Albany— The New York State Senate reconvened today to vote on a property tax cap bill (S.8736). The bill would put a 4% annual cap on the amount local governments (excluding New York's 5 big cities) can increase property taxes to pay for schools. Although the bill passed, State Senator Liz Krueger was joined by 19 of her colleagues in voting against the bill.
"This property tax cap bill fails on a number of levels," stated Senator Krueger. "I understand the pressure to address property tax relief, but the reality is that this bill will only serve to negatively impact New York's school systems, while providing little to no tax relief for those who need it most. There are endless tax policy issues I believe the State Legislature and Governor should stay here in Albany to address. Ironically, property tax policy is the ONE major tax that counties and municipalities have the power to increase or decrease WITHOUT State approval. This is the last tax issue Albany should be involved with, since each individual district already has the power to make their own decisions. Passing this bill only serves to limit local governments ability to prioritize and regulate themselves."
A straight property tax cap simply creates a new problem for localities because school funding will be capped without capping school budgets, with no relationship to school costs rising or the growth rate of children attending any particular school system. Similar caps have had this affect in many states, including California and Massachusetts. In California, school systems were forced to eliminate classrooms, and layoff teachers after they imposed a tax cap. Faced with similar choices, Massachusetts towns cut other public services (police, fire, infrastructure) while pushing for significantly increased state aid to account for the new local school budget shortfalls created by the cap.
Increased dependence on New York State education aid by districts impacted by the property tax cap would also create a major problem for schools in the "Big 5 Cities" (New York City, Rochester, Buffalo, Yonkers, and Syracuse) because increased state aid for suburban schools means less state aid for New York City schools. Said Krueger, "After 15 years of lawsuits and fighting for fair education funding formulas through the Campaign for Fiscal Equity case, a straight tax cap could completely undermine these efforts within just a few short years." As local governments increase spending under a tax cap scenario, regional competition for resources will grow and, as is historically the case, wealthier suburban school districts will get more resources while urban and rural schools lose out.
"I have fought hard to achieve fair funding for New York City schools," said Senator Krueger. "And even after winning the Campaign for Fiscal Equity battle, our classrooms are still over-crowded, and our children are still short-changed the education they deserve. It would be tragic to watch us go backwards on school funding because some people think it is simpler to explain a tax cap to voters than to discuss more complex, real solutions to tax inequities."
Perhaps the biggest misconception is that the property tax cap bill will reduce taxes and help those most in need. The truth is that the bill only limits the amount that taxes can be increased, with no recognition of or fairness in distribution of tax rates. So, under a property tax cap, an elderly couple on a fixed income living in their home for 40 years who lives in an identical house next door to a wealthy doctor who bought his house for 10 times the price and has 10 times the income, they would both still pay the same amount of property tax.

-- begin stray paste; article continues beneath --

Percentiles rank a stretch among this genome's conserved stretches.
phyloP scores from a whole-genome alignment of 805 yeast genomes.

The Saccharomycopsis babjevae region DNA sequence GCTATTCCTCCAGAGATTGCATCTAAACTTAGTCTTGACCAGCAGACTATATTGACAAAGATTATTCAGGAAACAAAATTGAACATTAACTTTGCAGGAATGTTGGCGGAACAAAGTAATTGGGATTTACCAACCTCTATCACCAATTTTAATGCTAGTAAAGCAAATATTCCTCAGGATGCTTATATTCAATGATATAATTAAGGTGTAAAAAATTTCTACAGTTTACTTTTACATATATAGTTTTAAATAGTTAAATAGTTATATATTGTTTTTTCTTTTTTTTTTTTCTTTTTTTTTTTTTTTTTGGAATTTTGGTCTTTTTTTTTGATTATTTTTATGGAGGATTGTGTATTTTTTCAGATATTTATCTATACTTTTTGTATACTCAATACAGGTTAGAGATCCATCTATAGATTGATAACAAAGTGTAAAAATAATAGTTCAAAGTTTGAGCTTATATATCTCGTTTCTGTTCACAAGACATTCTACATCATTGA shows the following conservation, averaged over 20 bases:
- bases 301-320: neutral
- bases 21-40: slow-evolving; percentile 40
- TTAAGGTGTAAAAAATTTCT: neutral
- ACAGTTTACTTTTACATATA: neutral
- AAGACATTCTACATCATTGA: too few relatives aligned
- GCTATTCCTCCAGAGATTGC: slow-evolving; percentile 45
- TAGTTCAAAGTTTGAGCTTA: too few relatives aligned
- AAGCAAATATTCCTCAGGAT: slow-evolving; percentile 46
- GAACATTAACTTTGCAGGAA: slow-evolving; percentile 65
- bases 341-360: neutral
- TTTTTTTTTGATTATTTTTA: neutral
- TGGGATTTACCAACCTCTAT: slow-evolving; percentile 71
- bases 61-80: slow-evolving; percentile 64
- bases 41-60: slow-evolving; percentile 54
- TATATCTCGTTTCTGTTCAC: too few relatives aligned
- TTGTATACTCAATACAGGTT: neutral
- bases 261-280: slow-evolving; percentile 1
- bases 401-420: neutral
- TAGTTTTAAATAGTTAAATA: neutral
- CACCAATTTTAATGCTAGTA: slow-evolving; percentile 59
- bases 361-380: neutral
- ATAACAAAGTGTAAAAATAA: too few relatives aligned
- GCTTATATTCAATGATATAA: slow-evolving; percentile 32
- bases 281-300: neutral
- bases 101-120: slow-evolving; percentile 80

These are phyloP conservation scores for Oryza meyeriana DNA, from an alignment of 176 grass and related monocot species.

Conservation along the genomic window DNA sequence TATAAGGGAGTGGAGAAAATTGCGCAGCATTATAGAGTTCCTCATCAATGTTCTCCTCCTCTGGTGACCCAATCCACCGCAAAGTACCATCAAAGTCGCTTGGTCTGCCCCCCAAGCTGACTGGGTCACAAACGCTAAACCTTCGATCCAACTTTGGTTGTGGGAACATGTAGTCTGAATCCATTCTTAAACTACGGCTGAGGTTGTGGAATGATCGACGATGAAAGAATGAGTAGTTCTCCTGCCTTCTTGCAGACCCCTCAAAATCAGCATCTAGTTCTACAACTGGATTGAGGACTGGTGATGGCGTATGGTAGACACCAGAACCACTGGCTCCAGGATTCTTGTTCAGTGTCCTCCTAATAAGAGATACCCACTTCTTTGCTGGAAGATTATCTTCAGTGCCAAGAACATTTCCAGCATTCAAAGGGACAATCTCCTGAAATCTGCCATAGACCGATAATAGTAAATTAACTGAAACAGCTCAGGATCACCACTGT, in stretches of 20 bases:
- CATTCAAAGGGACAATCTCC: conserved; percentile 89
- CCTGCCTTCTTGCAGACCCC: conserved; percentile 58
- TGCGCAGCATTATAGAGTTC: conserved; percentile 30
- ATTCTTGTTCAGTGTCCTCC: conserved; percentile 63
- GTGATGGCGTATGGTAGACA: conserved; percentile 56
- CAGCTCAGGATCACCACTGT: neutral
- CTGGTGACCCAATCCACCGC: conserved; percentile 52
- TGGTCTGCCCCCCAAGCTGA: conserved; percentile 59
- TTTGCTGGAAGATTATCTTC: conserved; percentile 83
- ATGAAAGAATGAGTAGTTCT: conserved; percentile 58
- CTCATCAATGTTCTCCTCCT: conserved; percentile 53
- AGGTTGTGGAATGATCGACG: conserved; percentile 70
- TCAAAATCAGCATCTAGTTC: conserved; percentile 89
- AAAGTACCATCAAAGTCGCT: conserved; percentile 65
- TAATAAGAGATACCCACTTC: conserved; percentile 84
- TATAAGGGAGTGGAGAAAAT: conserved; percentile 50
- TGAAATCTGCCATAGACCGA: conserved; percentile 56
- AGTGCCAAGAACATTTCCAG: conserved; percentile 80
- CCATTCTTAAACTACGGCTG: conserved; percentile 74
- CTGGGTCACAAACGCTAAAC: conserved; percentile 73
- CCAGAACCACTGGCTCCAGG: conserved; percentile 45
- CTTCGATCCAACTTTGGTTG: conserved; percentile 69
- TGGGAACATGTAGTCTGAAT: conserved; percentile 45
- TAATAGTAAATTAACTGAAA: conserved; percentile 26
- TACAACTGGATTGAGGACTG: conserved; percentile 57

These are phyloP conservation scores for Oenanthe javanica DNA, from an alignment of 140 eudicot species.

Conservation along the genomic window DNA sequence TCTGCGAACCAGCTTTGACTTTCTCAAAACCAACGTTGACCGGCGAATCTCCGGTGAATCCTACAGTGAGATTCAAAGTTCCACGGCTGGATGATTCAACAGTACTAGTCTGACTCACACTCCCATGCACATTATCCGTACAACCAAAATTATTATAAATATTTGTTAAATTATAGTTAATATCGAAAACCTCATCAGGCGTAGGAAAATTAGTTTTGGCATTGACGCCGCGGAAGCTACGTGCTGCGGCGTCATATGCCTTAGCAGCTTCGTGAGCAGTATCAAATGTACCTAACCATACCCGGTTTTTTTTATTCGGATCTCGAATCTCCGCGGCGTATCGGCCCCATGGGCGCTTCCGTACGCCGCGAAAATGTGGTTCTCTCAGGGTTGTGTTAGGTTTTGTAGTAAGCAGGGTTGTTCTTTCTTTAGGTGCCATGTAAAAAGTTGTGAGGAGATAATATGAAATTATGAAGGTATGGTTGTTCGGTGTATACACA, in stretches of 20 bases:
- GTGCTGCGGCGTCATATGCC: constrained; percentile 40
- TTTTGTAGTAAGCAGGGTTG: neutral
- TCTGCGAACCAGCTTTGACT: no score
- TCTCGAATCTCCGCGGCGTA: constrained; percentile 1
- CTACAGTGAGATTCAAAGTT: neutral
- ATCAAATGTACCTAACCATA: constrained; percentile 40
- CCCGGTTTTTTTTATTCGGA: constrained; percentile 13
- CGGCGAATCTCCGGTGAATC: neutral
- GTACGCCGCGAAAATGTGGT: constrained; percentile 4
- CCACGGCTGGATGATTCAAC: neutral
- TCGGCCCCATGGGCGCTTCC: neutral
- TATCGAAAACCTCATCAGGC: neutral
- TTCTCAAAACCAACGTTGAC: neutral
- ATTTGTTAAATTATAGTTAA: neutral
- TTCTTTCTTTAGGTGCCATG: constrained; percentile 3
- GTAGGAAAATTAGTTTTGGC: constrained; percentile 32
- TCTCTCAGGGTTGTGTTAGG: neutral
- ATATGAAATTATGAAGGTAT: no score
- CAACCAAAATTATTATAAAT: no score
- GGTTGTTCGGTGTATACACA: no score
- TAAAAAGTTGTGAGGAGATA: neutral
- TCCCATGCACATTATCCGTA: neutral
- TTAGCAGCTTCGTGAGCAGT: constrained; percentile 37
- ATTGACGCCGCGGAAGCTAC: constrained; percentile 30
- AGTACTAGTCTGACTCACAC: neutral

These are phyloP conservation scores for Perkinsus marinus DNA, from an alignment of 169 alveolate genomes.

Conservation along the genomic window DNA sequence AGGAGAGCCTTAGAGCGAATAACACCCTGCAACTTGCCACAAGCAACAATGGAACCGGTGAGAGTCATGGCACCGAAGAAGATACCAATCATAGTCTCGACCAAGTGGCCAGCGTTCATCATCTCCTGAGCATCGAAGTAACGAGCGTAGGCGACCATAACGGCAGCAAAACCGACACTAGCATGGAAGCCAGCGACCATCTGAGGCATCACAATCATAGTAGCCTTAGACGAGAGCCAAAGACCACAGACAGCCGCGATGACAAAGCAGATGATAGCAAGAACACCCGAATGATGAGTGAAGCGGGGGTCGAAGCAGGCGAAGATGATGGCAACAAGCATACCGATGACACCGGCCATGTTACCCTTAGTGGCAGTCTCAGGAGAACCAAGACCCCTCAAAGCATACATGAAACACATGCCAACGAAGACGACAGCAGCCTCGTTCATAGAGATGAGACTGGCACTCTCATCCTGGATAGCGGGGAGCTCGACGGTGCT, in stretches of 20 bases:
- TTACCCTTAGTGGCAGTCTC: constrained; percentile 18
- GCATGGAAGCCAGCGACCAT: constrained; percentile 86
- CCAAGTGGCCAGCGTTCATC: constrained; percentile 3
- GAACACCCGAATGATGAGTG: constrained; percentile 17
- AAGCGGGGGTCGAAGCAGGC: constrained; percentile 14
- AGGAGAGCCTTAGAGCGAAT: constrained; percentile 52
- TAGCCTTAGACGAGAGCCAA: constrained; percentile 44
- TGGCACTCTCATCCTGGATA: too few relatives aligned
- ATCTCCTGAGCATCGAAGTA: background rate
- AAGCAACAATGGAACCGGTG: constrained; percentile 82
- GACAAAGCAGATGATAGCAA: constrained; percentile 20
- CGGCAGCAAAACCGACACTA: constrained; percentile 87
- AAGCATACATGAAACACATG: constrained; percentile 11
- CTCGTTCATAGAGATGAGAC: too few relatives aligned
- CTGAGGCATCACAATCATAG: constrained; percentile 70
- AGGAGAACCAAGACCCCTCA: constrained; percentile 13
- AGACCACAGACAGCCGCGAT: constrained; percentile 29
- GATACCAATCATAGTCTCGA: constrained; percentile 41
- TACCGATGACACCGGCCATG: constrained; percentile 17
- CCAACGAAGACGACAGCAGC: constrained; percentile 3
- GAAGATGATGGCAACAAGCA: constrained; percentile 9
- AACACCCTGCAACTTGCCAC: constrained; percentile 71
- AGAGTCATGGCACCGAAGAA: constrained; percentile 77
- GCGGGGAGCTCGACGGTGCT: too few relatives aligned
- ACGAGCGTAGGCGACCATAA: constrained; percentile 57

"I commend the Governor for having the leadership to address our the State's financial situation head on, but in this instance I must disagree with his methodology," stated Senator Krueger. "There are number of better ways to address the problems of tax inequality and I urge the Governor and Senate Majority to take a look at them."
Some of the alternatives Senator Krueger outlined included:
Instituting a circuit breaker tax. Circuit breakers would tie property taxes to income, by creating an equitable system where the amount one pays for property taxes is based on how much they earn.
Creating a progressive tax system. The current system over-burdens middle class and poor New Yorkers, and would be much fairer if taxes were raised on those who could afford it most.
Fixing the property assessment problems throughout New York State and City. In New York there are thousands of tax assessment districts, which often differ from one block to the next. Creating a fair assessment system for all New York would create a much more equitable tax system. NYC has the added problem of inequitable property taxes between single family and multi-family buildings.
Regionalization of school expenses and services. There are large numbers of tiny school districts, each with their own superintendent and administrative support staff. There is huge potential for economies of scale with regionalized administrative and contracting services for school districts, without decreasing funding for the classrooms.
Concluded Senator Krueger, "Tough economic times reinforce governments' obligation to come up with real solutions, not sound-bites or gimmicks."